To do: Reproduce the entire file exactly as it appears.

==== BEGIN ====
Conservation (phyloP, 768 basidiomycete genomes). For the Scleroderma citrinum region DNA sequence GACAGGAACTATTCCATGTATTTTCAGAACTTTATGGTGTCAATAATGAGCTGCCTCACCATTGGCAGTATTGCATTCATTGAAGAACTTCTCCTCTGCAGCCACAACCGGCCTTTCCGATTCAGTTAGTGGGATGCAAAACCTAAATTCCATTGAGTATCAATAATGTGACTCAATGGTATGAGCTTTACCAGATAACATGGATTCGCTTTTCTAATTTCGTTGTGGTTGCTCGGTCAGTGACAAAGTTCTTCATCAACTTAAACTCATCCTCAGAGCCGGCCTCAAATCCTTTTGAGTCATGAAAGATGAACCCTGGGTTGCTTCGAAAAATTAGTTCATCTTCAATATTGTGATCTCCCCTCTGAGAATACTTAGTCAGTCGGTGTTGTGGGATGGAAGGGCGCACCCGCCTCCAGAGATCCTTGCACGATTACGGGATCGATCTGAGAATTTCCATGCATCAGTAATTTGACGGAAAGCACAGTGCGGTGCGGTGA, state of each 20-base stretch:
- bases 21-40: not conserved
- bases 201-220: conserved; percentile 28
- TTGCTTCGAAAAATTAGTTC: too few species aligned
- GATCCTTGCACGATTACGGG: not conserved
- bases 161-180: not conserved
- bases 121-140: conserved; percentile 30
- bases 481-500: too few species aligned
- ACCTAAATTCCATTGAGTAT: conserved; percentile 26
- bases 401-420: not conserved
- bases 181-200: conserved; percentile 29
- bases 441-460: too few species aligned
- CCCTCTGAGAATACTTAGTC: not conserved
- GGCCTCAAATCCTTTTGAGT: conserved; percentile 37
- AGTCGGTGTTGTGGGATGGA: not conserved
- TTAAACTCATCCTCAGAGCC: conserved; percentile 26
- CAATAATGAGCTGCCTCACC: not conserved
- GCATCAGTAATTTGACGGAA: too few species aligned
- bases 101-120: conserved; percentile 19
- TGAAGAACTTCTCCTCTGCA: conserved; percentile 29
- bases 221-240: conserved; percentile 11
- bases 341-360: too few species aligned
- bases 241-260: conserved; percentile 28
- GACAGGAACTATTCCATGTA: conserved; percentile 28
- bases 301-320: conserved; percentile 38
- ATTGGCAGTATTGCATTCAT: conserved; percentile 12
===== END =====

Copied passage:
Conservation (phyloP, 768 basidiomycete genomes). For the Scleroderma citrinum region DNA sequence GACAGGAACTATTCCATGTATTTTCAGAACTTTATGGTGTCAATAATGAGCTGCCTCACCATTGGCAGTATTGCATTCATTGAAGAACTTCTCCTCTGCAGCCACAACCGGCCTTTCCGATTCAGTTAGTGGGATGCAAAACCTAAATTCCATTGAGTATCAATAATGTGACTCAATGGTATGAGCTTTACCAGATAACATGGATTCGCTTTTCTAATTTCGTTGTGGTTGCTCGGTCAGTGACAAAGTTCTTCATCAACTTAAACTCATCCTCAGAGCCGGCCTCAAATCCTTTTGAGTCATGAAAGATGAACCCTGGGTTGCTTCGAAAAATTAGTTCATCTTCAATATTGTGATCTCCCCTCTGAGAATACTTAGTCAGTCGGTGTTGTGGGATGGAAGGGCGCACCCGCCTCCAGAGATCCTTGCACGATTACGGGATCGATCTGAGAATTTCCATGCATCAGTAATTTGACGGAAAGCACAGTGCGGTGCGGTGA, state of each 20-base stretch:
- bases 21-40: not conserved
- bases 201-220: conserved; percentile 28
- TTGCTTCGAAAAATTAGTTC: too few species aligned
- GATCCTTGCACGATTACGGG: not conserved
- bases 161-180: not conserved
- bases 121-140: conserved; percentile 30
- bases 481-500: too few species aligned
- ACCTAAATTCCATTGAGTAT: conserved; percentile 26
- bases 401-420: not conserved
- bases 181-200: conserved; percentile 29
- bases 441-460: too few species aligned
- CCCTCTGAGAATACTTAGTC: not conserved
- GGCCTCAAATCCTTTTGAGT: conserved; percentile 37
- AGTCGGTGTTGTGGGATGGA: not conserved
- TTAAACTCATCCTCAGAGCC: conserved; percentile 26
- CAATAATGAGCTGCCTCACC: not conserved
- GCATCAGTAATTTGACGGAA: too few species aligned
- bases 101-120: conserved; percentile 19
- TGAAGAACTTCTCCTCTGCA: conserved; percentile 29
- bases 221-240: conserved; percentile 11
- bases 341-360: too few species aligned
- bases 241-260: conserved; percentile 28
- GACAGGAACTATTCCATGTA: conserved; percentile 28
- bases 301-320: conserved; percentile 38
- ATTGGCAGTATTGCATTCAT: conserved; percentile 12